Hair styles

Schools have nothing to do to ban certain hairstyles

Schools are sanctuaries of learning. This is where we teach our children to expand their minds, learn about other cultures, and grow socially and emotionally. That’s unless your hair doesn’t look “okay,” as defined by Eurocentric Standards for Beauty and Decency.

When your hair looks like mine, schools tell you that you won’t succeed, that you won’t find a job, or that you won’t be taken seriously.

As the first generation son of an Ethiopian immigrant, my hair never conformed to these standards. I wore it naturally to school and am proud to wear it naturally today on the floor of the Illinois Senate.

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Black and brown children shouldn’t grow up with a constant message from institutions that the way they present themselves is inadequate, wrong, or less professional than the way their white peers present themselves. Make no mistake, these attitudes towards our natural hair are based on racist and outdated ideas that our bodies, with their black and brown skin, are inferior to white bodies.

This is why I think schools should not be allowed to enforce dress codes that require students to change their appearance for any reason other than basic hygiene and proper attire. Hair and hairstyles should never be a concern.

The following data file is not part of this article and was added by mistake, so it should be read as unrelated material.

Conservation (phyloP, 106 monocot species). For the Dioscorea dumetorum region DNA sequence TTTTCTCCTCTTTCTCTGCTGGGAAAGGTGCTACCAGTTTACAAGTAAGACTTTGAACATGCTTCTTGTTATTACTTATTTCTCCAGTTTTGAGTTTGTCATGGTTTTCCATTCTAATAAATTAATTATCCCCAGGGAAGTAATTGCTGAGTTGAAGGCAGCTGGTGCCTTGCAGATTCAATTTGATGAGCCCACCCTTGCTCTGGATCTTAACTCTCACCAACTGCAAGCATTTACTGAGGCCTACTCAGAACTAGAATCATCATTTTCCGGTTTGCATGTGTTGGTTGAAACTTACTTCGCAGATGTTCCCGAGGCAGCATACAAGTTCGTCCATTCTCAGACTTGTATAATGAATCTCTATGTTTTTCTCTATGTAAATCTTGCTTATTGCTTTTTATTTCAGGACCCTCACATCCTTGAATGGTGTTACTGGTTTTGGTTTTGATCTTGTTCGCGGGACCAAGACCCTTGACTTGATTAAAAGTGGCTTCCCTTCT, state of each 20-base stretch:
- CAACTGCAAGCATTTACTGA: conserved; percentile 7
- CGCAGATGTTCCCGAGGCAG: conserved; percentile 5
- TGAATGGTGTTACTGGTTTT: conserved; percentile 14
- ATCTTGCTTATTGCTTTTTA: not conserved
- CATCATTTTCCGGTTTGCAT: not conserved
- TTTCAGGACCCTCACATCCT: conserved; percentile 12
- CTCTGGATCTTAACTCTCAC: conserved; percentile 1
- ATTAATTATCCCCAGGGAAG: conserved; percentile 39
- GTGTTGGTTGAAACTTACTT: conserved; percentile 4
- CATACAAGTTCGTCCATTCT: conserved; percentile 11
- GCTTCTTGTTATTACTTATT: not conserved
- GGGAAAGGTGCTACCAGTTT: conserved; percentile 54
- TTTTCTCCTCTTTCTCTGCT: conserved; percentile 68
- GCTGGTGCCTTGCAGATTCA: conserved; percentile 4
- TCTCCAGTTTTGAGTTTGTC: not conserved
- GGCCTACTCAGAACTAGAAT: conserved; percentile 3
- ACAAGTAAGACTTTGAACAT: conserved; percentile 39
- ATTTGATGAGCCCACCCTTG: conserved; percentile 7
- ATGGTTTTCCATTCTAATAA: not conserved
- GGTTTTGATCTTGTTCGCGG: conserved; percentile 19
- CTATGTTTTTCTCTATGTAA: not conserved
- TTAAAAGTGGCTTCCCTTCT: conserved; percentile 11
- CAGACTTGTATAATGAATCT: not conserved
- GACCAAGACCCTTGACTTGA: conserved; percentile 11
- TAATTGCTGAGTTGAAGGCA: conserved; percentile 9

I sponsor a bill, which passed the Senate on Tuesday and went back to the House, to ban this kind of discrimination so that all of our young people can feel good about themselves and be proud of who they are. which means they grow up to be genuine, creative and productive people.

It is a systemic solution to the systemic problem of racism. It is change that relies on political incentives to right these wrongs instead of placing the burden of change on the same people who endure this discrimination.

Children and parents should not have to file complaints so that we can fix the systemic problems that we know exist when we can make laws to reduce the problem in the first place.

Let’s teach diversity to the next generation by allowing them to experience that diversity in our classrooms, not fight for it in the very place that should nurture and protect them.

Illinois Senator Mike Simmons, D-Chicago

Distribute education now

It’s good that Chicago schools are distribution centers for children to receive COVID-190 vaccines. Now, if only schools were distribution centers for education, we would be ready. Children should be in school five days a week. No excuses.

But remember, it’s all about the kids. Rinse and repeat.

William Choslovsky, Local CPS School Council Member, Lincoln Park